Seddigh, Laleh (1977–)

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Seddigh, Laleh

Laleh Seddigh is arguably the best race car driver in Iran. She also became the first woman to compete against men in sports in Iran since the Iranian Revolution in 1979.


Seddigh (also Seddiq) was born in February 1977 in Tehran, Iran, to an upper middle class family. She has a BA in industrial management, an MA in production engineering, and currently is studying for a Ph.D. in industrial management and production, all at Tehran University. She teaches at Tehran Azad University. When not driving, she enjoys horseback riding and target shooting among other pastimes.


Seddigh has always been inspired by her father. Her love of cars began when she started driving her father's car around the yard at eight. By eleven she could drive in the street, and she did so when her father was asleep and she could take his car keys. When Seddigh was eighteen she began seeking entrance into the Iranian Automobile Federation's car races. Not one to wait, she and a female navigator

entered three-day, non-Federation cross-country rallies—with Seddigh changing her own tires and fixing her vehicle. She became a member of the Proton Rally Team, competed in twenty-eight rallies by 2004, finished in the top three seven times, and won three times.

In 2004, the Iranian Automobile Federation finally allowed her to compete in circuit races against men—making her the first female to compete against males in Iranian sports since the 1979 revolution installed the Islamic Republic. Seddigh completed five races that season in a Peugeot 206 and both 1500cc and 1600cc Proton cars. By March 2005 she had become the Iranian national champion racer in the 1600cc engine-size category over a season of eight races. Iranian television refused to broadcast her standing on the victory platform, standing above the men that she beat. Although temporarily barred from further competition in 2006, Seddigh qualified for her International Racing Driving License during the BMW School Series at the Bahrain International Circuit in Manama that same year, allowing her to race internationally.

Seddigh insists on achieving what she sets out to do, regardless of the barriers erected against females in Iran. "I'm not a feminist, but why should women be lazy and weak? If you're determined, you've got to push. In this society, women are always like a poor people. They don't believe in themselves. They have to believe in their inside power" (Pohl).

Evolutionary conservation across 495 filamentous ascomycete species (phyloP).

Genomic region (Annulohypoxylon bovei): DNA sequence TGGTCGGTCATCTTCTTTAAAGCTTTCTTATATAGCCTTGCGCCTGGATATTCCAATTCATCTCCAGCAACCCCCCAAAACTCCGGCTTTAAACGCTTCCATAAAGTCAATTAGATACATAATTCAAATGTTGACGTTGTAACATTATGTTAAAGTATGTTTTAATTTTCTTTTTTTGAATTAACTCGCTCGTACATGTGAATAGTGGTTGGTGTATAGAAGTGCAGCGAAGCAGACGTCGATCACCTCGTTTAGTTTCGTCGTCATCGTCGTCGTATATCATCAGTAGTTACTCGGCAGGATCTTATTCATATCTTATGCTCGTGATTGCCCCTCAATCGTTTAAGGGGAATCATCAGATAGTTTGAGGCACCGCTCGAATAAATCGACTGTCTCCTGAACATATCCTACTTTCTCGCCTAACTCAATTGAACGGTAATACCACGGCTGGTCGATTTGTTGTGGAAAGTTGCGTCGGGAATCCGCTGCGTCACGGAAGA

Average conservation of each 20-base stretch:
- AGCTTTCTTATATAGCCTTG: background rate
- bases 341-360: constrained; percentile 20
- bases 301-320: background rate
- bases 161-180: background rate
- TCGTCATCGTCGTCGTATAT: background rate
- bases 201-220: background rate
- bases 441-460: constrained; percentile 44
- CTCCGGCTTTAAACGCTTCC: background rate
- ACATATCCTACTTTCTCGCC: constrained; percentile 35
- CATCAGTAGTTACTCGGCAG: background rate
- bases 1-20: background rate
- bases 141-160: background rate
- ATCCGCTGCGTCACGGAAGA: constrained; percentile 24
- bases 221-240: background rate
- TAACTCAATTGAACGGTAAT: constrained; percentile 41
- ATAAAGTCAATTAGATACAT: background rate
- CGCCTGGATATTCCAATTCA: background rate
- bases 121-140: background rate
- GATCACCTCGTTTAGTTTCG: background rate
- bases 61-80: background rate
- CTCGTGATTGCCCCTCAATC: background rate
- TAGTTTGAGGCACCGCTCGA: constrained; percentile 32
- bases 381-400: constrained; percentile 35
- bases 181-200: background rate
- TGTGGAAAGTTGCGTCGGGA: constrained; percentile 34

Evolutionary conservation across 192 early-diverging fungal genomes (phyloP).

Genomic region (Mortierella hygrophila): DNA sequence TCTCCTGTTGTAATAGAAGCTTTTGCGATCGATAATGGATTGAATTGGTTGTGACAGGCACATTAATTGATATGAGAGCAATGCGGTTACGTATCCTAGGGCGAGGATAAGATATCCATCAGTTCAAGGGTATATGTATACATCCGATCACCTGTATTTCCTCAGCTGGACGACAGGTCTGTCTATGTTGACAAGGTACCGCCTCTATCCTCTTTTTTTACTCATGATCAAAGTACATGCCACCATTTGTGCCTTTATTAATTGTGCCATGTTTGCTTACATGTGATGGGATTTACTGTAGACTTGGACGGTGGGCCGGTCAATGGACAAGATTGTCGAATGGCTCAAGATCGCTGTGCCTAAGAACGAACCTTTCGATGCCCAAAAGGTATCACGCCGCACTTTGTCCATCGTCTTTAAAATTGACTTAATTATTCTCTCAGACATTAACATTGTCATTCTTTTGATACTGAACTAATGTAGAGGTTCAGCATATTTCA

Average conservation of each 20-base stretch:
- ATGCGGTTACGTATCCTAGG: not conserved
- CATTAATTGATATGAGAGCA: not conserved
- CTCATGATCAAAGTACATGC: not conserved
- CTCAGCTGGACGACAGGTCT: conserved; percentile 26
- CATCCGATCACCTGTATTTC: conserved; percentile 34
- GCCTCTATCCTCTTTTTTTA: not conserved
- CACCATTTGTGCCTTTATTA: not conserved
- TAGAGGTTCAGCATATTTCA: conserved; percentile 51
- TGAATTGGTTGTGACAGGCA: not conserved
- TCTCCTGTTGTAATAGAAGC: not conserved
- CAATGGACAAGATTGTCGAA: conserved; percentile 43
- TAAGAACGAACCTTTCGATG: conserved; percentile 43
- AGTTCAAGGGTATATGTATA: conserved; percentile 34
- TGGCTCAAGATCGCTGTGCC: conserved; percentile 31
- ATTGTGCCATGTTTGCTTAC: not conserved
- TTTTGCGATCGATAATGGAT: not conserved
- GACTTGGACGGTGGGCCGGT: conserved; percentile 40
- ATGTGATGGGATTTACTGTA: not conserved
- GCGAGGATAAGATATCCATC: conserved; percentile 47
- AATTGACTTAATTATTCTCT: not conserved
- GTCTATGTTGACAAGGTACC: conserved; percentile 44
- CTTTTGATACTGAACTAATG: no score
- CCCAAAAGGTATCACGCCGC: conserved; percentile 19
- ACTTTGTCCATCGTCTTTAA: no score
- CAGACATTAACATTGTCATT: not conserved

Seddigh has received a huge amount of coverage in the international press, especially for a sports figure from a non-Western country. She has been dubbed "The Little Schumacher," a reference to champion German formula one racer Michael Schumacher. As beautiful and glamorous as she is talented, Seddigh's beauty and image have garnered her much media coverage. She also is notable as a woman competing and winning in a male-dominated sport in a conservative, patriarchal Islamic society. A Hollywood film about her life is reportedly being made, and her story has been told in the leading French magazine, Paris Match.


Regardless of how the rest of her young career turns out, Laleh Seddigh already has gained fame in Iran by being the first woman allowed to compete in sports against men since the 1979 revolution. The fact that so few people around the world think of Iran and Iranians in the context of race car driving—let alone a champion female driver (a rarity in the West as well)—will guarantee her a place in Iranian sports history.


Antelava, Natalia. "Iran Salutes Female 'Schumacher,'" BBC News, March 14, 2005. Available from

Laleh Seddigh's website:

"Laleh Seddigh: The Persian Daredevil." Persian Mirror. Available from

Pohl, Otto. "On This Race-Car Driver's Track, a New Iran." New York Times, May 14, 2005. Available from

Tait, Robert. "Iran's Speed Queen." Observer, March 4, 2007. Available from,,2023234,00.html.

                                       Michael R. Fischbach


Name: Laleh Seddigh

Birth: 1977, Tehran, Iran

Family: Single

Nationality: Iranian

Education: BA (industrial management), MA (production engineering), Tehran University; studying for Ph.D. (industrial management and production), Tehran University


  • 2000: Starts racing career
  • 2004: Allowed to compete with male racers by Iran's Automobile Federation
  • 2005: Iranian national champion racer in the 1600cc engine-size category
  • 2006: Earns her International Racing Driving License